In general, an event occurs at the remote node that triggers an interrupt signal to be generated. The source of the interrupt signal can be from any of the devices included in the remote node. This interrupt signal might be generated, for example, by a program being executed by CPU 125, where the program requires CPU 105 of the host node to do something such as provide data to the program. Similarly, the interrupt signal can be generated by an IO device 130 such as a printer that received a print request but is currently out of paper. There are numerous other reasons why an interrupt signal could be generated by the likes of CPU 125 or IO devices 130. Generally, interrupts can be generated by errors, operation completion (e.g., direct memory access completion), or other special events.
Regardless of the reason that an interrupt signal is generated, the host node (e.g., CPU 105) must be made aware of the interrupt so that responsive action can be taken. If the interrupt is not communicated to the host node, then it will simply be ignored as if the interrupt was never generated—a likely undesirable result. In the embodiment shown, NIC 120 responds to an interrupt signal generated by one of the interrupt signal sources by issuing or “launching” a raw packet that is prepared in advance by the host node. The raw packet can specify, for example, the address of the processing host device, the identity of the device or event associated with the generated interrupt signal, and other pertinent information that the host might need in processing the interrupt request. For example, the raw packet might also include information about the interrupting device or status codes associated with the interrupting device.
The raw packet can be prepared by host software, hardware, firmware or any combination thereof during an initial system configuration session, or when a new interrupt signal source (e.g., CPU 125, IO device 130 or some event) is added to the system. Once the raw packet is prepared, it is then communicated to the corresponding remote node (e.g., NIC 120) and stored. In the embodiment shown, the prepared raw packets are stored in a buffer included in NIC 120. When one of the remote interrupt signal sources generates an interrupt signal, that signal is received by NIC 120.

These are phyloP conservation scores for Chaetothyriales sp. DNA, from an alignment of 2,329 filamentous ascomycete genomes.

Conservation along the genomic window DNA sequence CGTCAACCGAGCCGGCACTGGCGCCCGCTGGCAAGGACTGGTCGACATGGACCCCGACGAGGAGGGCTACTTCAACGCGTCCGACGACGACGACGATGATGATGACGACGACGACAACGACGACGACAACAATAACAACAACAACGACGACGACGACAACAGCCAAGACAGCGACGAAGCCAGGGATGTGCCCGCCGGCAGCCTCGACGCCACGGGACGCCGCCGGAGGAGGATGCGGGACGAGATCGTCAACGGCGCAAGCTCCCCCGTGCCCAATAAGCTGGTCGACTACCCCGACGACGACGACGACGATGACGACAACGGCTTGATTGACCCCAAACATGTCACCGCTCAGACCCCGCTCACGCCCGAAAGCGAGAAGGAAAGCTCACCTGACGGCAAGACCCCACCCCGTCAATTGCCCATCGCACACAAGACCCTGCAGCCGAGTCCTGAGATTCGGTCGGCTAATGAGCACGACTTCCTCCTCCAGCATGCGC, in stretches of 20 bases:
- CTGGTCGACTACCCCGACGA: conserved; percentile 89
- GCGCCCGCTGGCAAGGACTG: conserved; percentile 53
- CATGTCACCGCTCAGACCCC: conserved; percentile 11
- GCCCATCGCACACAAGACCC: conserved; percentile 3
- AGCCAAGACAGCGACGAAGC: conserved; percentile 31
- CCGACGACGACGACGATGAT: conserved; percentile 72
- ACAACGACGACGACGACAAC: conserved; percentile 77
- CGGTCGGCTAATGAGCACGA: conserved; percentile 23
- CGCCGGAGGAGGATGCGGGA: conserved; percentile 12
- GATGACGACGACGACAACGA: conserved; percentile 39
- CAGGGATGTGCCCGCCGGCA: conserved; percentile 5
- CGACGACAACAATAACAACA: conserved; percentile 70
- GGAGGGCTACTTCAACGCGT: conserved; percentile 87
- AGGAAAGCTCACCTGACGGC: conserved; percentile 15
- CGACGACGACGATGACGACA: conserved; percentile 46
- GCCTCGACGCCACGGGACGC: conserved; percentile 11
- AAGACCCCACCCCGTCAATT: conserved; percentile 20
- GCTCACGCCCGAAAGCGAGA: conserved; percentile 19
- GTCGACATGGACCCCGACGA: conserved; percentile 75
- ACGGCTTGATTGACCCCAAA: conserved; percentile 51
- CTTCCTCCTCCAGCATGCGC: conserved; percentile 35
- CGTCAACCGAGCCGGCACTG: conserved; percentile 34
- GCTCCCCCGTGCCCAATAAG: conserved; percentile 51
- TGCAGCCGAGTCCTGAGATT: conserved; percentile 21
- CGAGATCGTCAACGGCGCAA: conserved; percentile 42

Note that the interrupt signal can be manifested in a number of ways, such as in the form of an electrical signal (e.g., logical high or low signal) or the occurrence of an event (e.g., the expiration of a timer). NIC 120 responds to the interrupt signal by issuing the raw packet that corresponds to that particular interrupt signal. This raw packet is transferred over network 115, and received by the host node. The host node (e.g., CPU 105) can then interrogate the raw packet, assess the associated interrupt request, and take responsive action.
FIG. 2a is a general block diagram of a remote network interface system in accordance with one embodiment of the present invention. As can be seen, this embodiment of NIC 120 includes a raw packet buffer 205. This raw packet buffer 205 includes a number of raw packets (e.g., raw pkt 0, raw pkt 1, raw pkt 2, etc.). Each of these raw packets is associated with a particular interrupt line, and each interrupt line is associated with a particular interrupt signal source (e.g., IO device 130, CPU 135 or an event). In response to an interrupt line going active, the associated raw packet is issued to network 115. As previously indicated, the raw packets stored in raw packet buffer 205 are prepared in advance during the likes of a system configuration session and then provided to NIC 120 for storage in raw packet buffer 205.
In one embodiment, raw packet buffer 205 is implemented with static random access memory (SRAM). However, other memory means can be employed to effect raw packet buffer 205. For example, raw packet buffer 205 can be implemented with dynamic random access memory. Alternatively, raw packet buffer 205 can be implemented with non-volatile memory such as a flash memory chip or an electronic erasable programmable read only memory (EEPROM). Alternatively, raw packet buffer can be a linked list of data structures, where each data structure corresponds to the contents of a particular raw packet. In short, any storage medium (e.g., hardware, software, firmware) that provides addressable or otherwise indexable content can be used to effect raw packet buffer 205.